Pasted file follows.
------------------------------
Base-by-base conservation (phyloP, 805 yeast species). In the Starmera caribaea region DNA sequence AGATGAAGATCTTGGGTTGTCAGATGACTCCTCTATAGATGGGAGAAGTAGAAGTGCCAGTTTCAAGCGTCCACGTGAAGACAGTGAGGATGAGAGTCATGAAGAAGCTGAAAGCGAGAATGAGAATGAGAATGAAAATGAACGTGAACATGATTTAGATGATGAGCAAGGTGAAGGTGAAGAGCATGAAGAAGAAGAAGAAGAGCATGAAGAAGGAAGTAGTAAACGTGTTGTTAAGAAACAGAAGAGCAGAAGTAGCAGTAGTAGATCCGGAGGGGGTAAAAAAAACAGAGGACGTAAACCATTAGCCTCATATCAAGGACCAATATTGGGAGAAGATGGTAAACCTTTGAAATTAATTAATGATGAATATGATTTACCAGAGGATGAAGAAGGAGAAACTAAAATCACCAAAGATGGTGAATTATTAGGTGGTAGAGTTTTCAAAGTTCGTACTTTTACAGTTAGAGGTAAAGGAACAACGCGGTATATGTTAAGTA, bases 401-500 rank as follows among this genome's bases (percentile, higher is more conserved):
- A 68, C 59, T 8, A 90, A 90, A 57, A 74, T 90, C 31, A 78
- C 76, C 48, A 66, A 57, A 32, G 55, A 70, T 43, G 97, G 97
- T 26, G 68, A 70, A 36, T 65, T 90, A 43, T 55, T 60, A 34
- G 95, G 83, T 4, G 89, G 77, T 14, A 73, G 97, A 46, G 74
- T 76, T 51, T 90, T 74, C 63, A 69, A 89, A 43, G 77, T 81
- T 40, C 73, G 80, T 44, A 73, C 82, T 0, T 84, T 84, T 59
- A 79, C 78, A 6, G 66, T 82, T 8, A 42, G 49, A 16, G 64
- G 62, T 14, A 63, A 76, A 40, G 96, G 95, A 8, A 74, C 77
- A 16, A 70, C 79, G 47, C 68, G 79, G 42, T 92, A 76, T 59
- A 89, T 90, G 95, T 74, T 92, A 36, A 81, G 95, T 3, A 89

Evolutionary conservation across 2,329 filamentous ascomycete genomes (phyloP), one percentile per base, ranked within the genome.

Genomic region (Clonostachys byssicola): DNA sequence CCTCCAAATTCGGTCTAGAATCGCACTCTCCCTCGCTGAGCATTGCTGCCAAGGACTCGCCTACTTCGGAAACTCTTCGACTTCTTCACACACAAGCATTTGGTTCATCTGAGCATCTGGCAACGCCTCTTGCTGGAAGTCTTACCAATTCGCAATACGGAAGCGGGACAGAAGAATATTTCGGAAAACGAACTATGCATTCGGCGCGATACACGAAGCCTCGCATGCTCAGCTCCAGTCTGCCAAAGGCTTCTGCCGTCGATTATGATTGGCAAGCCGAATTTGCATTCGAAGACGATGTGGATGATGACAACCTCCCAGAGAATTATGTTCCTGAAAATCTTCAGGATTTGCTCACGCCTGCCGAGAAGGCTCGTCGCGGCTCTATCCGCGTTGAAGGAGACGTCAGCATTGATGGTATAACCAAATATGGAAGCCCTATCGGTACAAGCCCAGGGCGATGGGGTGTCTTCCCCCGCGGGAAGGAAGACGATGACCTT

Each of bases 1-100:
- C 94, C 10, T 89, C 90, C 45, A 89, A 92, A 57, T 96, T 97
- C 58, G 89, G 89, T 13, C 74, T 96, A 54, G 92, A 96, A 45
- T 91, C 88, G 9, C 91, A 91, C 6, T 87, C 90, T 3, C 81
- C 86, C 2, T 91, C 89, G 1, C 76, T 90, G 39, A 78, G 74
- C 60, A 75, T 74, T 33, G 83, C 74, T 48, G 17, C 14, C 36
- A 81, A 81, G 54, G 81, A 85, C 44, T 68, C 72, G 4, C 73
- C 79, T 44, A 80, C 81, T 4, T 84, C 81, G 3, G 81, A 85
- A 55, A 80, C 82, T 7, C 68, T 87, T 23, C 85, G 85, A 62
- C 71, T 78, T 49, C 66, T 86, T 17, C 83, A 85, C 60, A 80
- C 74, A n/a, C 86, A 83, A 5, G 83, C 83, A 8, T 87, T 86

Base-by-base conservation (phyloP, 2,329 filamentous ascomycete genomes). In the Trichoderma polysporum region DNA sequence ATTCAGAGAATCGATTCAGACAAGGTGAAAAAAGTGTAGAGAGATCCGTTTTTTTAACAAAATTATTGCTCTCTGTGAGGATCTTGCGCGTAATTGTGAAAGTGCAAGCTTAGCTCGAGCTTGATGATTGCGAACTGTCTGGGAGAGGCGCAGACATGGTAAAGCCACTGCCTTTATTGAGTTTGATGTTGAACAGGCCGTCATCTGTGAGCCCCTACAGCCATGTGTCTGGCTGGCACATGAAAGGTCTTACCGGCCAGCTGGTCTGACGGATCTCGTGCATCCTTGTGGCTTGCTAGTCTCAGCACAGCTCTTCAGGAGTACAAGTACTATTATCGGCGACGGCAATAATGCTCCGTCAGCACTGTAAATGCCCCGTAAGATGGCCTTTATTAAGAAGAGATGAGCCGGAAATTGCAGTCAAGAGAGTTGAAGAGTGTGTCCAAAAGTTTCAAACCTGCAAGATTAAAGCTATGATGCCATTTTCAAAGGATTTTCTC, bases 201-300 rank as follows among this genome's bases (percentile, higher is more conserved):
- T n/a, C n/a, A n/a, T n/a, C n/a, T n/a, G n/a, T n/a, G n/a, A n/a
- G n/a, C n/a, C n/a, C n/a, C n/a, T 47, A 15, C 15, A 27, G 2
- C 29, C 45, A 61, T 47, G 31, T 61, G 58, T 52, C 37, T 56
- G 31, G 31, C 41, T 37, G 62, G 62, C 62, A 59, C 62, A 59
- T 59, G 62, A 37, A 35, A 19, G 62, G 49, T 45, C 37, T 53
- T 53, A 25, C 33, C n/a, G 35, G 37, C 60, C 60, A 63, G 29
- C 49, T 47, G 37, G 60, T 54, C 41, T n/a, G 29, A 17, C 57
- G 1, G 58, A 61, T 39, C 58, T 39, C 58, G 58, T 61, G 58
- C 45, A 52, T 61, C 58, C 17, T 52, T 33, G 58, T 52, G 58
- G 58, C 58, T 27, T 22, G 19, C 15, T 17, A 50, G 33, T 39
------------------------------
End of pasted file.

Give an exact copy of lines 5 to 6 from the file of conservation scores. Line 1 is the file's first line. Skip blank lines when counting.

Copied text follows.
- G 95, G 83, T 4, G 89, G 77, T 14, A 73, G 97, A 46, G 74
- T 76, T 51, T 90, T 74, C 63, A 69, A 89, A 43, G 77, T 81